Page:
Habitat also plays a role in movement. "Areas with plenty of timber also seem to restrict deer movement in general," he offered. "I recently saw a study that suggested the dispersal of young bucks is lower in areas with lots of timber. They just don't move as far as they will in more open farm country."
Samuel took that concept a step further. "I believe it's logical to conclude that adult bucks and even does will move over a wider area where they have less cover available," he said. "They have to move farther to find each other."
There is little reason to doubt that logic, but Jameson's "eight-mile buck" moved through an area with plenty of timber and available cover. His experience suggests that when does go into estrus, bucks are going to cover more ground to find every hot doe they can.
There also is reason to believe that the does will move around quite a bit as they come into estrus. I watched a doe do just that one season as the peak of the rut neared.
Hunting some land I'd never visited before, I chose a tree to climb that was about 50 yards inside the timber near an open underground gas line right of way. She came from the timber on the far side, crossed the opening and headed straight for me.
Walking along and bleating plaintively, she displayed classic signs of estrus. I watched her pause now and then to look around, and then urinate as a buck does in a scrape to mark his territory and let other deer know he's around. She walked up a natural bench going away from me, headed toward an area in which I knew there already were some active scrapes.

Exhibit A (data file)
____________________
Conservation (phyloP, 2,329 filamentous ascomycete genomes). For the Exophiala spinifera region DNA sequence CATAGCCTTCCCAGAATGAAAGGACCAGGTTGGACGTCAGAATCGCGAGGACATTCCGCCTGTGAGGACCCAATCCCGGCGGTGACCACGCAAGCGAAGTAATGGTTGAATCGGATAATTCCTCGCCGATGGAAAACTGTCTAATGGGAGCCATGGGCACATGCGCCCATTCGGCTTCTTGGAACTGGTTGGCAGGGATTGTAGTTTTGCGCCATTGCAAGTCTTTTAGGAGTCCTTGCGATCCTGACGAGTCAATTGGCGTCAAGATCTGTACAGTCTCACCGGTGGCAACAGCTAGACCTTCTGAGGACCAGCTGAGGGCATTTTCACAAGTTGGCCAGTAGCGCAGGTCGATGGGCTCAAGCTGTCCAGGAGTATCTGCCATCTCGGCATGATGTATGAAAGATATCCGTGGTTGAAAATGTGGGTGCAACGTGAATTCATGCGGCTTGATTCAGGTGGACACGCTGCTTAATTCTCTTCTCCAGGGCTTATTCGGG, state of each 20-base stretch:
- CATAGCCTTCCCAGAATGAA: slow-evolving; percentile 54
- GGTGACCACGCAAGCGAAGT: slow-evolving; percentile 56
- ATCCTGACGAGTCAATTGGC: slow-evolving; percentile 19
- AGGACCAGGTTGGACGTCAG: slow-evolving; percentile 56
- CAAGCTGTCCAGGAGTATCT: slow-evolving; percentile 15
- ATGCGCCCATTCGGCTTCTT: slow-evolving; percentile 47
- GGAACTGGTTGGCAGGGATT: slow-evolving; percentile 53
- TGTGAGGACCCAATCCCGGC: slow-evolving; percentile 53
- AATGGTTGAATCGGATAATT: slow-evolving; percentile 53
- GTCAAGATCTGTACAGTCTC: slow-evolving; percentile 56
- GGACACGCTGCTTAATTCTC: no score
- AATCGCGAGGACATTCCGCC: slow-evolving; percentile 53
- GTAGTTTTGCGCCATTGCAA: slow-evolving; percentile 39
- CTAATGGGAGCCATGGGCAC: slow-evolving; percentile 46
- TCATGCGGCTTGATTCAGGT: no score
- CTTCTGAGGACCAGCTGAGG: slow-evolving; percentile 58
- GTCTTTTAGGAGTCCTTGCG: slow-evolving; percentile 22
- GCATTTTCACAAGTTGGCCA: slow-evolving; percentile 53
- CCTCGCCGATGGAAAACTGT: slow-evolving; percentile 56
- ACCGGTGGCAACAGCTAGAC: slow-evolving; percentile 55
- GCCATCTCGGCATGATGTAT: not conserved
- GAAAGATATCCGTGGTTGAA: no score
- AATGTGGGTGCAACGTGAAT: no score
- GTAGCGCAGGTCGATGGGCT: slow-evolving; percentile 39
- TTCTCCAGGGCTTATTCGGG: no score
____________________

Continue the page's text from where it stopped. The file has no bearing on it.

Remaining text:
I got excited because I just knew that, soon, I'd see a buck coming out of the woods to my right and across the gas line, headed straight for me. I found myself wondering whether he'd be one of the 8-pointers I knew were using this acreage, or whether he'd be a buck nobody had yet seen.
He was neither. He never showed up at all. But that doe returned about 45 minutes later, walking back toward the gas line on a natural break about 75 yards above my stand. It seemed like she was the one on the prowl, bleating and pausing to urinate, leaving her mark and sounding her call for male companionship.
She likely was one of the first does to come into estrus in the area. As a result, the bucks weren't yet responding like they would be in another 10 days or so.
Veteran bowhunter Steve Galusky also hunts the land I hunted on that day, and he saw a number of good bucks during the peak of the rut that none of us had seen earlier in the season. "I don't know where they were before that," he told me, "but I saw more nice bucks than I ever realized were using that land earlier in the year."
During the gun season, Galusky took his son, Jimmy, on a hunt to that property, and he decided to set up near where I'd encountered that early-estrous doe. "I hadn't hunted down there much because we just hadn't seen much deer activity there," Galusky said. "But it's obvious that does move through there when they're in estrus because we saw a lot of deer that morning."
So what does this all mean for you? How can you put this information to work in improving your chances for an encounter with a real trophy this season?